Post-processors can also work around limitations and bugs in the CAM system or in the machine tool. It is generally far easier to change the post-processor than it is to get a new revision of the CAM system, or a new executive revision for the NC controller.

The important point to be made here is that the NC programmer should not be concerned about machine tool or machine operator idiosyncrasies that do not directly affect the production of a job. Wherever possible, good post-processors should hide these details within.

Standard CAM systems, standard NC machines, standard CLDATA and standard post-processor vocabulary can not all be mixed together to instantly produce a working system. There are too many variables in the real world, and standards are too restricted in scope, to achieve integration with off-the-shelf components.

Is this all starting to sound familiar?

It really makes no difference if the interface between CAM and NC is unified or not. Market pressures will ultimately create incompatibilities, and software will be necessary to bridge the gap. The only question left to answer is, what software?

What Might Have Been

But let us suppose for a moment that a single unifying solution had been created in a reasonable time frame, and that a significant number of CAM companies and NC controller manufacturers agreed to do things differently for the common good. What then?

Time passes and CAM and NC vendors soon realize that a single unifying solution does not account for competitiveness. There are at least three ways a new feature (such as probing) can be brought to market in this environment. One is to revise the standard first, then provide this feature to customers at a suitable point after the standard is next published. The second is to provide the feature to customers first, then press for standardization later. The third is to ignore any effort to standardize company proprietary information and get the feature to market as quickly as possible.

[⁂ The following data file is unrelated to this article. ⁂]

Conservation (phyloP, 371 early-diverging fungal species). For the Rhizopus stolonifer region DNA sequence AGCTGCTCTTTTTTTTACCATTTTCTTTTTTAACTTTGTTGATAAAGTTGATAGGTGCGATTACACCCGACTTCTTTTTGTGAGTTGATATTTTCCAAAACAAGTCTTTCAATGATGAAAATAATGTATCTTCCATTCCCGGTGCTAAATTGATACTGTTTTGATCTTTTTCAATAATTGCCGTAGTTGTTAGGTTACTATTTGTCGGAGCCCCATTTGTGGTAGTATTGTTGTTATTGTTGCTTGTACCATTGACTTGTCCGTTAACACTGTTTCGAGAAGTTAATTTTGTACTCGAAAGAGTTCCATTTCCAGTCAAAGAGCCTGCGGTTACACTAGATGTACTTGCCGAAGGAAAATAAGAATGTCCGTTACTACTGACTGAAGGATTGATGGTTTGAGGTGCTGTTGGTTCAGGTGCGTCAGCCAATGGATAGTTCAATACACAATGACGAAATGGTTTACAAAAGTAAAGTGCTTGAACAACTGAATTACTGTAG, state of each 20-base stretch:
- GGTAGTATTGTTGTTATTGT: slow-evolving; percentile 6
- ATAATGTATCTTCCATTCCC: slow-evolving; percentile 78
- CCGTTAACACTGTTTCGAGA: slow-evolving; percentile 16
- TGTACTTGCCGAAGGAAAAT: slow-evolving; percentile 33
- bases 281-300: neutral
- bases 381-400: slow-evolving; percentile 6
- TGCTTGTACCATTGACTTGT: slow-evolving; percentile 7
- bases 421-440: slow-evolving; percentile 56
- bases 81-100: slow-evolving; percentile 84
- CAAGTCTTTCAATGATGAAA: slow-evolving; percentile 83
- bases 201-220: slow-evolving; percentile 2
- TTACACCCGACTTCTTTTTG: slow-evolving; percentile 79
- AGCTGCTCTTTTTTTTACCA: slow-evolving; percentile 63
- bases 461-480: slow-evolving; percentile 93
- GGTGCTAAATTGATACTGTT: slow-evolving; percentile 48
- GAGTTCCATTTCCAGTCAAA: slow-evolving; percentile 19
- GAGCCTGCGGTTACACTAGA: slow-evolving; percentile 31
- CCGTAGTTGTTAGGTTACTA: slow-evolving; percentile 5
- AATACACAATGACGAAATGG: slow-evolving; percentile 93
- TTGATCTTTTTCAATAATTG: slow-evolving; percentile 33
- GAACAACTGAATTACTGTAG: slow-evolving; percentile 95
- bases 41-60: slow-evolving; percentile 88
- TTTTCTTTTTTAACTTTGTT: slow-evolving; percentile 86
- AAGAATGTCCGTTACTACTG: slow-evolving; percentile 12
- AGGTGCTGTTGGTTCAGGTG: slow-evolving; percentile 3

No contest. The feature goes to market as quickly as possible.

Now things get a little more complicated. If the feature is an NC one, how will the customer’s CAM system access it, and vice versa? The standard has to be extended on both sides of the interface to make the feature work. The CAM and NC vendors must both agree to incorporate nonstandard functionality to allow access to this new feature. Who will profit? Will both profit equally?

It would be more likely that some sort of pre-processor would be required to change the output of the CAM system to satisfy the input requirements of the NC machine. Besides, a pre-processor is probably already needed to handle binary format conversions between the CAM system computer and the NC controller. Initially the conversion will be simple, but as time goes on and deviations from the standard continue, the conversion will become more complex, perhaps to the point where different pre-processors might be required for different NC machines.

Who will provide the pre-processor, especially if both the CAM system output and the NC machine input contain extensions to the standard? What happens when a revised standard appears, or a CAM vendor leaves the market, or the computer manufacturer tells you that the computer you are using is obsolete and not object-compatible with the newest model?

A Historical Perspective

People often ask if post-processors are really needed, wondering if perhaps the whole issue has been perpetrated on the unsuspecting by unscrupulous software houses! In fact, there really isn’t a conspiracy, just a lot of practicality. International standards (ISO) as well as national standards (ANSI, EIA) define both an output format for CAM systems and an input format for NC machines. These two formats, output and input, differ significantly.

Why not one standard, one format? Standards are more often than not based on existing practice. They serve to define a single method from a host of possible choices, all of which are generally rooted in actual practice. Standards that go against common practice do appear from time to time, but they are hard to justify, difficult to create and slow to be accepted. They also require a lot more dedication and effort than most people are willing to volunteer.

So when the proliferation of competing APT systems warranted a standard to help define and control the format of its inputs and outputs, standards were created defining the core elements required for manufacturing. Similarly, the proliferation of controllers also demanded some uniformity, and NC control language standards were created defining the core practices of industry.